"During the most severe parts of the pandemic, we weren't even allowed to go into long-term care homes to deliver our programme," says Powell. "We were really doing what we could in the meantime, creating some distance programming. We had iPad drop-off programmes, where we would fill three iPads with all of the music necessary for the residents in the home, and then actually deliver those iPads to a long-term care community once a week, so that the staff could bring music around to their residents. We also developed a one-to-one model over Zoom, where staff can bring an iPad and speaker directly to a residents' room, and then we have facilitators on the other end of that Zoom call, who control the music for this individual."
"We wanted to design a system whereby anyone could participate, and there would be something meaningful and personal in each interaction," adds Powell, who was driven to launch Music Share after his own previous volunteer experience.
"I was inspired by my time spent volunteering with Meals on Wheels," he recounts. "Through that service, I noticed that there were a number of individuals in our community, who, while their physical needs were being met, there were social and spiritual needs that were not being met. And that's because a lot of the people that use this service spend a lot of time in home or on their own. Through cursory research, you can determine pretty quickly that seniors living in long-term care are some of the most isolated people in our community. There are self-report measures that demonstrate a high number of seniors living in long-term care report feelings of isolation and loneliness, and this can lead to depression and other sorts of co-morbidities."
With the backing of the Social Venture Zone at his alma mater, Ryerson University, Powell pushed play on the idea — which has only grown with the onset of COVID.
"The real impact of Music Share is the connections that are created," continues Powell. “We're not just about providing music, we're about providing social interaction and meaningful relationship-building. We're connecting residents back to their favorite music and songs that they might have not heard in a long time. A big component of our programme is providing music in languages other than English to individuals who didn't necessarily grow up in Canada. We're also connecting them back to cherished memories of places and people just by the nostalgia that is triggered every time they hear the music. On top of that, we're also connecting them to a brand new relationship, and someone outside of their daily routine, a friendly face that they get to build a friendship with over time."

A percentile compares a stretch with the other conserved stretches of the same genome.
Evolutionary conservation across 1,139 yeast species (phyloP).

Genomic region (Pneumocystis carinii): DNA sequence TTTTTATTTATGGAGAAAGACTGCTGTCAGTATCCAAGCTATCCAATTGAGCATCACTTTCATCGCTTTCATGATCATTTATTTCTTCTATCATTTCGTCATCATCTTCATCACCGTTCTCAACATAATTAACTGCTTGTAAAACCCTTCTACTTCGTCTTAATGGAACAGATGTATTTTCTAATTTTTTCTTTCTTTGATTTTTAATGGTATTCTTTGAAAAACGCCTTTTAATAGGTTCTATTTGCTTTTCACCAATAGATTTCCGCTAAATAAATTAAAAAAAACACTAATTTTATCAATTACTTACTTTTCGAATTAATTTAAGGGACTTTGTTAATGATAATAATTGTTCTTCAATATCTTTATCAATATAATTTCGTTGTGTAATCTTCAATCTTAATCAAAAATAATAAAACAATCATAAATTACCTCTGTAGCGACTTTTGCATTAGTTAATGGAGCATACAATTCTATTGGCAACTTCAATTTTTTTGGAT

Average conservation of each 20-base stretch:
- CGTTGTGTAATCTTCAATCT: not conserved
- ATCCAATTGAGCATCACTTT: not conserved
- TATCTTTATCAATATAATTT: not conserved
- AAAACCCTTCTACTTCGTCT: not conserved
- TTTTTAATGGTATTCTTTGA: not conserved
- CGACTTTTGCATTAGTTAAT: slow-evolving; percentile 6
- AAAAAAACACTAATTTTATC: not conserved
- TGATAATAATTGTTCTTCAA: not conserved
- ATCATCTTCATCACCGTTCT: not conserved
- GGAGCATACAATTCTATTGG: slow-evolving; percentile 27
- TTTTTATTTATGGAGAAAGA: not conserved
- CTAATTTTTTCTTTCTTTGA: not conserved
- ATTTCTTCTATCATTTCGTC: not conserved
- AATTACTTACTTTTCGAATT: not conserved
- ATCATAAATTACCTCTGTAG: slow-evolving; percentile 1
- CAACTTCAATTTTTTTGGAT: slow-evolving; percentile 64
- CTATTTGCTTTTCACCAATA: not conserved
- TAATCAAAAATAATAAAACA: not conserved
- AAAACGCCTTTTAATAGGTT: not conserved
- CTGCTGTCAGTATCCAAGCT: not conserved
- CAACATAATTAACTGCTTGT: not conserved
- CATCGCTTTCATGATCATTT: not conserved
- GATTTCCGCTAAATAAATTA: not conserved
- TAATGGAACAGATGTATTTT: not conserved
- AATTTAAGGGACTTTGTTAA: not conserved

Youth volunteers range in age from 13 to 18 years old.
"All the [SMCS] students who have taken part have done excellent work," adds Powell. "They've created the playlist exactly as we were hoping they would. There's even one student that I found out recently graduated, and has still been volunteering with us, even though he's already met all of his school requirements."
That student is Jack Jarrett '21.
"During this experience, I’ve gotten a better understanding of how much of an impact music therapy can have on individuals in the essence of how it affects the brain and triggers memories from people’s pasts," says Jarrett, who began volunteering with Music Share in April 2021, two months before graduating from SMCS.
"A popular favourite is Elvis who seems to be included in many of the playlists I make, as well as other honorable mentions, Frank Sinatra, Dean Martin, and Mohammed Rafi," he says.
Jarrett continues to receive monthly request lists from Music Share that he creates into playlists. He has also added other activities to his personal volunteer list. "I believe it’s important to help out and get involved no matter what stage you’re at in life."
As the requests keep streaming in for both Music Share and its volunteers, the impact of the programme keeps hitting plenty of high notes.
"Being able to get students involved and get them understanding the idea of social isolation, as youth, and especially getting them familiar with seniors and long-term care and how this system works, I think it really helps to create more compassionate and more fully-rounded youth," says Powell. "They can take these lessons with them as they age, so that we're creating a more conscientious society overall."
During the month of December, Music Share is accepting donations of new or used iPads to help fulfill and expand its service to seniors.